Installation view, 2016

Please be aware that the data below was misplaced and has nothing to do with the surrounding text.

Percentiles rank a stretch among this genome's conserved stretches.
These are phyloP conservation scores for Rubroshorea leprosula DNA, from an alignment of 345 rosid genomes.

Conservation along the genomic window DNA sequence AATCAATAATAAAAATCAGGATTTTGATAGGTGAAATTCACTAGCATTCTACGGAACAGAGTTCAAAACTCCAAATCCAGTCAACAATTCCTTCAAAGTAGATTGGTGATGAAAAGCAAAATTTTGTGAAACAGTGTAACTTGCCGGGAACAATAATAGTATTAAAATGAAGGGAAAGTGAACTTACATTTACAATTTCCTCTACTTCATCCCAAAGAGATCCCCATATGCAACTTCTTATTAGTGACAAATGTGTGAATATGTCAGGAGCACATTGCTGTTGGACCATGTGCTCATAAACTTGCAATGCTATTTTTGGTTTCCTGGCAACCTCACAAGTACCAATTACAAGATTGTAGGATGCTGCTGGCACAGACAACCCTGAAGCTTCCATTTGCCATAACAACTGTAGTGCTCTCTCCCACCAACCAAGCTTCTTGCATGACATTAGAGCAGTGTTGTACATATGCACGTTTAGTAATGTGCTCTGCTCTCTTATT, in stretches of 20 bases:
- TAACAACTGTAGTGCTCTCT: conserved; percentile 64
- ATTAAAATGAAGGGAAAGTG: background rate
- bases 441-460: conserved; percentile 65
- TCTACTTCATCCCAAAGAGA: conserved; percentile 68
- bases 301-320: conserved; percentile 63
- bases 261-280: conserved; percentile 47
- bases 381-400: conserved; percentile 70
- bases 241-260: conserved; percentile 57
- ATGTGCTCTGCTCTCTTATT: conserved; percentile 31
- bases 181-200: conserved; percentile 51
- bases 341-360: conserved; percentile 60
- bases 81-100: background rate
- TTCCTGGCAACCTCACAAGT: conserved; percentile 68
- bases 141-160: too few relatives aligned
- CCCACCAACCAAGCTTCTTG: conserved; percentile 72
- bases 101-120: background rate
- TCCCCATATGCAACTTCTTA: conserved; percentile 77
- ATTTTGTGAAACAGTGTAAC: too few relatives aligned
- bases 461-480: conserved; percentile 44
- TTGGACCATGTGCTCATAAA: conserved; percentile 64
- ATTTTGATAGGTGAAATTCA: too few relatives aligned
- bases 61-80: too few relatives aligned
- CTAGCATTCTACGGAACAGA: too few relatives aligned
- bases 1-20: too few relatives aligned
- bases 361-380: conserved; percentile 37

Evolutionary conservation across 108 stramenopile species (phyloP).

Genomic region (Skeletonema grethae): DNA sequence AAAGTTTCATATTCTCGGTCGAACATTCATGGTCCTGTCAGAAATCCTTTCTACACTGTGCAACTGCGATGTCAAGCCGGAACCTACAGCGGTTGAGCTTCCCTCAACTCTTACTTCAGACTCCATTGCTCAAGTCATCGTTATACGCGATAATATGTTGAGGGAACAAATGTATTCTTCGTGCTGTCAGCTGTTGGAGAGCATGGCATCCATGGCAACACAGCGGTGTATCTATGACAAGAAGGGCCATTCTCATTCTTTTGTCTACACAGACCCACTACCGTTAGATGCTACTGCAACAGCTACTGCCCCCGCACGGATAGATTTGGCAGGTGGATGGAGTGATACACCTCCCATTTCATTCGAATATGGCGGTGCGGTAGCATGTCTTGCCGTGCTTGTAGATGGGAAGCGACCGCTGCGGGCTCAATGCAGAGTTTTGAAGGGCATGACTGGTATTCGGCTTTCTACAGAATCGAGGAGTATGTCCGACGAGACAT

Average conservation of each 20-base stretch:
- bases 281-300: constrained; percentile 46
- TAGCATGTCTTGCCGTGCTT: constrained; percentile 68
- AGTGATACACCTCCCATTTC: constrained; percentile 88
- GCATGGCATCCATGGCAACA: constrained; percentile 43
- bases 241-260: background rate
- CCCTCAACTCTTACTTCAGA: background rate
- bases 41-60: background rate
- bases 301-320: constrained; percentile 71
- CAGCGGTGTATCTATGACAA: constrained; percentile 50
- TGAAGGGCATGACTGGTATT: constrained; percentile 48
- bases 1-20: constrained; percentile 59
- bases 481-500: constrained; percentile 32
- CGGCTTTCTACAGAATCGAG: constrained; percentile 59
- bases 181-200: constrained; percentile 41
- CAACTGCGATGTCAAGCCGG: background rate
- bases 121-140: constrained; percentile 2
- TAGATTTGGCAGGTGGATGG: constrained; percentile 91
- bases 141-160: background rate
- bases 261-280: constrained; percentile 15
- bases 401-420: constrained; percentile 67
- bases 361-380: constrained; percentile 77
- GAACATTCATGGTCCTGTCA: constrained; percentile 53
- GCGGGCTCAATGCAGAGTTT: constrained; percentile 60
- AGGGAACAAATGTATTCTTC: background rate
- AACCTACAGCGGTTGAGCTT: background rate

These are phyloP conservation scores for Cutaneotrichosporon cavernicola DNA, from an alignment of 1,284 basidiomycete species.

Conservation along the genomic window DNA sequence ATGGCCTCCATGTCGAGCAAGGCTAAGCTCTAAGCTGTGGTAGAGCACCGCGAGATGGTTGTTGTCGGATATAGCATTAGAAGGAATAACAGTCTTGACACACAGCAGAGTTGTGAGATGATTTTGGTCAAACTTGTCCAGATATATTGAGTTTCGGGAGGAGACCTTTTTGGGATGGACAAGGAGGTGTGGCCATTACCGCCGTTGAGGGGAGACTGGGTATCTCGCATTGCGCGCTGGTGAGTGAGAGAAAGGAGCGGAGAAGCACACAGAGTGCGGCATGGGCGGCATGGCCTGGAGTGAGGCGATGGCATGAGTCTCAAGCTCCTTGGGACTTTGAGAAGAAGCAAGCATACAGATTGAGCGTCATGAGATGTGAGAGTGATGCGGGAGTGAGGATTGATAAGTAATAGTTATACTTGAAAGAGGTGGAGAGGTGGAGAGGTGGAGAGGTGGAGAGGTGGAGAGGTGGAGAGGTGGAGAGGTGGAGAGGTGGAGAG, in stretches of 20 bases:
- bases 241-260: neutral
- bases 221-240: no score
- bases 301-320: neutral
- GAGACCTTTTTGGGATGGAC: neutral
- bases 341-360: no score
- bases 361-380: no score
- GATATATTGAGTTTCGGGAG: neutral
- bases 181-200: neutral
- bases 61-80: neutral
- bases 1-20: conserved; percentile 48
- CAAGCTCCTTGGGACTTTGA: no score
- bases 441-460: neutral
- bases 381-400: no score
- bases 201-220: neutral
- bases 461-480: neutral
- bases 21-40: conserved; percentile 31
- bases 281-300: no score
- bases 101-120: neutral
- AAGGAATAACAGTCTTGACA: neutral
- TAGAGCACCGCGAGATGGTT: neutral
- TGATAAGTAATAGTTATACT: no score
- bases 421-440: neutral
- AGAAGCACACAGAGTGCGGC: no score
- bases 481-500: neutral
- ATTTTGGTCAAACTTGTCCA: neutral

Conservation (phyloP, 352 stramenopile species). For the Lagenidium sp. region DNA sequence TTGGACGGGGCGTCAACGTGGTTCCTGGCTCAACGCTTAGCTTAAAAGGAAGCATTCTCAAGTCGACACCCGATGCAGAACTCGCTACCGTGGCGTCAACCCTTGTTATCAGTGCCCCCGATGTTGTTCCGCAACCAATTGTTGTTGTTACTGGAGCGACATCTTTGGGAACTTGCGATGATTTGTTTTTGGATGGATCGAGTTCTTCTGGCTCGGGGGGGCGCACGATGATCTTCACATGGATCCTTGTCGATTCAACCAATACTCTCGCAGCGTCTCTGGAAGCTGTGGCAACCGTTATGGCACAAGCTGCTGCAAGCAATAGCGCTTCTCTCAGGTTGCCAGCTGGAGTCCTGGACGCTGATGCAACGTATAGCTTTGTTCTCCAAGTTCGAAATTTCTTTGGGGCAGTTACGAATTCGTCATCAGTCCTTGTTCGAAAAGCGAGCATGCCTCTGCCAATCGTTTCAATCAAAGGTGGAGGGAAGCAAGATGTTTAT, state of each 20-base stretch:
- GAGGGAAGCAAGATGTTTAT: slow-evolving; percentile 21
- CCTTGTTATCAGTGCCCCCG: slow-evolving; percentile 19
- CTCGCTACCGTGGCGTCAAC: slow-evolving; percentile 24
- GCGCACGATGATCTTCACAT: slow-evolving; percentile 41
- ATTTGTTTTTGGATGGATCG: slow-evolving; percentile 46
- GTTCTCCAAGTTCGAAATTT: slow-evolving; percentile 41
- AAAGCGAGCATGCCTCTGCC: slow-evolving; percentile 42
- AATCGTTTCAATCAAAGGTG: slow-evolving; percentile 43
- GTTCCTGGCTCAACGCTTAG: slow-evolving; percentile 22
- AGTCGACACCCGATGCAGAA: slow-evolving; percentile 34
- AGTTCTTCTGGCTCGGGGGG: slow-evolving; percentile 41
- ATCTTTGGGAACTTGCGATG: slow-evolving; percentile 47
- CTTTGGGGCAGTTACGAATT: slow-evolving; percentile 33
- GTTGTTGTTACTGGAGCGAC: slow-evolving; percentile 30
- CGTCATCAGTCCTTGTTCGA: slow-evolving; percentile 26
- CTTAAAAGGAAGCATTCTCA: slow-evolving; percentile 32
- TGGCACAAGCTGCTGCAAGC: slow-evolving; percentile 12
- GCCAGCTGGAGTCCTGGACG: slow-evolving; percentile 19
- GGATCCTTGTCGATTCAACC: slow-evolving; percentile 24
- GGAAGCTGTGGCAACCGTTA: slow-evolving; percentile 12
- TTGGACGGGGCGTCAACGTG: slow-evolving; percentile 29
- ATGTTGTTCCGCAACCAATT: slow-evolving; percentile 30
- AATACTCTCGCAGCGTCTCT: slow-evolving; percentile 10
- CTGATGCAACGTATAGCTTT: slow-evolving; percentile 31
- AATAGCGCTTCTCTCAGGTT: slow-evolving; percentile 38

Out of interest in their complex geometries and transformation in time and space, Sandra Kranich has used fireworks in her sculptures, pictures, and installations since the late 1990s. Pyrotechnics are momentary and sensational spectacles that divide our perception into the clear stages of before, during, and after. They are events lasting a few minutes that engrave themselves in the memory of spectators, yet generally remain visible as mere traces and remnants in exhibitions. Within the framework of museum or gallery spaces, Kranich’s practice criticizes a logic based on stability, referring instead to the moment of change and chance. Her works blur the lines between creation and destruction, construction and deconstruction. For the 32nd Bienal, Kranich developed a series of works – R. Relief 7, 8, 9, 10 (2016) and Times Wire (2010) – one being a series of knitted pictures made of electric wire, and the other a series of colorful geometrical metal pictures. Both have been propped with explosives carefully connected to each other for an ignition choreographed by the artist. The fireworks as such occur at the opening of the exhibition, confronting the viewer with a presentation clearly marked by the transformative force of the explosion.